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Allawi expands weapons buy-back in Iraq

BAGHDAD, Iraq—Interim Prime Minister Iyad Allawi said Monday that a cash-for-arms program in Baghdad's Sadr City would be extended and expanded to other Iraqi cities.

He told Iraq's interim national council that a successful weapons handover could make it easier for the country to organize elections planned for January, and he suggested extending the program to the embattled city of Fallujah.

The weapons collection program got off to a slow start last week. It was extended past its original Friday deadline after the U.S. military said that only about 25 percent of estimated weapons had been turned in following a deal with rebel Shiite Muslim cleric Muqtada al-Sadr.

U.S. officials said that the pace of weapons collection increased over the weekend, although they wouldn't say how many weapons had been turned in.

Meanwhile, in London, in a speech before the House of Commons, British Defense Secretary Geoff Hoon said the government is considering a U.S. request to redeploy some British troops from southern Iraq, where they currently are based.

He stressed that though his government received the request on Oct. 10, no decision has been made. Australia said it received a similar request but turned down the Americans.

"The U.S. request is for a limited number of U.K. ground forces to be made available to relieve U.S. forces to allow them in turn to participate in further operations elsewhere in Iraq to maintain the continuing pressure on terrorists," Hoon said.

He didn't say where the British troops would be deployed but said they wouldn't be in Fallujah—the center of the insurgent fighting—or in Baghdad.

But in Baghdad, many Iraqis said they would welcome the British presence as an alternative to the Americans, saying they believe the British have more experience and would treat them better.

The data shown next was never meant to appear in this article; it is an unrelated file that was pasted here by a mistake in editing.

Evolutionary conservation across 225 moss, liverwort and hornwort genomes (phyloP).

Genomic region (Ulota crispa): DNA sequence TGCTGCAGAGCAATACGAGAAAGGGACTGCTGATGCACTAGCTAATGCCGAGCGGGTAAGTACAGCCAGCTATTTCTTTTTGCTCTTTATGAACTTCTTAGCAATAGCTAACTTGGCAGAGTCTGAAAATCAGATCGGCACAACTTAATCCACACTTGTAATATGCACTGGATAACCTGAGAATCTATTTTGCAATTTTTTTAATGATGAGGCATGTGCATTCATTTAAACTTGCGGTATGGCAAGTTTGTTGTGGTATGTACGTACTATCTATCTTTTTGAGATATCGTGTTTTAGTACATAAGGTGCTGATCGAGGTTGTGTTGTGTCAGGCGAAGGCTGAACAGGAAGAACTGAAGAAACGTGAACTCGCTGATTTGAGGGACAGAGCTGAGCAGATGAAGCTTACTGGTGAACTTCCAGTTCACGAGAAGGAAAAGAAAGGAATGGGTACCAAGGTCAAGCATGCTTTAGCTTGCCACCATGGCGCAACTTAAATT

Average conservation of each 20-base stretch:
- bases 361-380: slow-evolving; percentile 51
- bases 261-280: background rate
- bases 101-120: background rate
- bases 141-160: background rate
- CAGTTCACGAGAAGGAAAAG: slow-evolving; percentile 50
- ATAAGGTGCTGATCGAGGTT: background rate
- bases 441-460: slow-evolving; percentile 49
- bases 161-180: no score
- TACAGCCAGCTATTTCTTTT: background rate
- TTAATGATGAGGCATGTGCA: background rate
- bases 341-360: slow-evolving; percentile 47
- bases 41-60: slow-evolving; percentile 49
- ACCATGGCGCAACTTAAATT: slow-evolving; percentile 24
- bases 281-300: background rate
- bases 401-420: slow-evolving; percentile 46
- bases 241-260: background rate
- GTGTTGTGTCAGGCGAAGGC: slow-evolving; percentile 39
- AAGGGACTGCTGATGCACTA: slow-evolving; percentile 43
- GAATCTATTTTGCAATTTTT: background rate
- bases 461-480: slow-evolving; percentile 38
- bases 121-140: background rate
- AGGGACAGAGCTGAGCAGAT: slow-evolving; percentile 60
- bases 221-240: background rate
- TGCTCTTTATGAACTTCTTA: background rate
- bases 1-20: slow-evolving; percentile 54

"I think that the British have more experience, as they are an old colonial country, as they occupied Iraq, India and other countries," said Doraid Mohammed Ali, 31, who works in a fashion shop. "The news that we were hearing is that they are better than the Americans and they are doing a good job in Basra, but I didn't see it myself."

Hoon dismissed suggestions that the troop consideration was timed to coincide with the U.S. presidential election on Nov. 2.

"We want to make clear that the request is a military request, and although it is linked to elections, it is not linked to the U.S. elections, but with efforts to create the best possible security situation in which to hold the Iraq elections in January," Hoon said.

In Fallujah, the chief negotiator representing the city in peace talks was freed from detention Monday. U.S. officials held Sheik Khaled al-Jumeili for three days following the breakdown of talks with the Iraqi government and insurgents in the city. U.S. officials accused him of representing militants.

After his release in Fallujah, al-Jumeili said he would suspend his participation in the peace talks as a protest against his detention.


(Knight Ridder Newspapers special correspondent David George contributed to this report.)


(c) 2004, Knight Ridder/Tribune Information Services.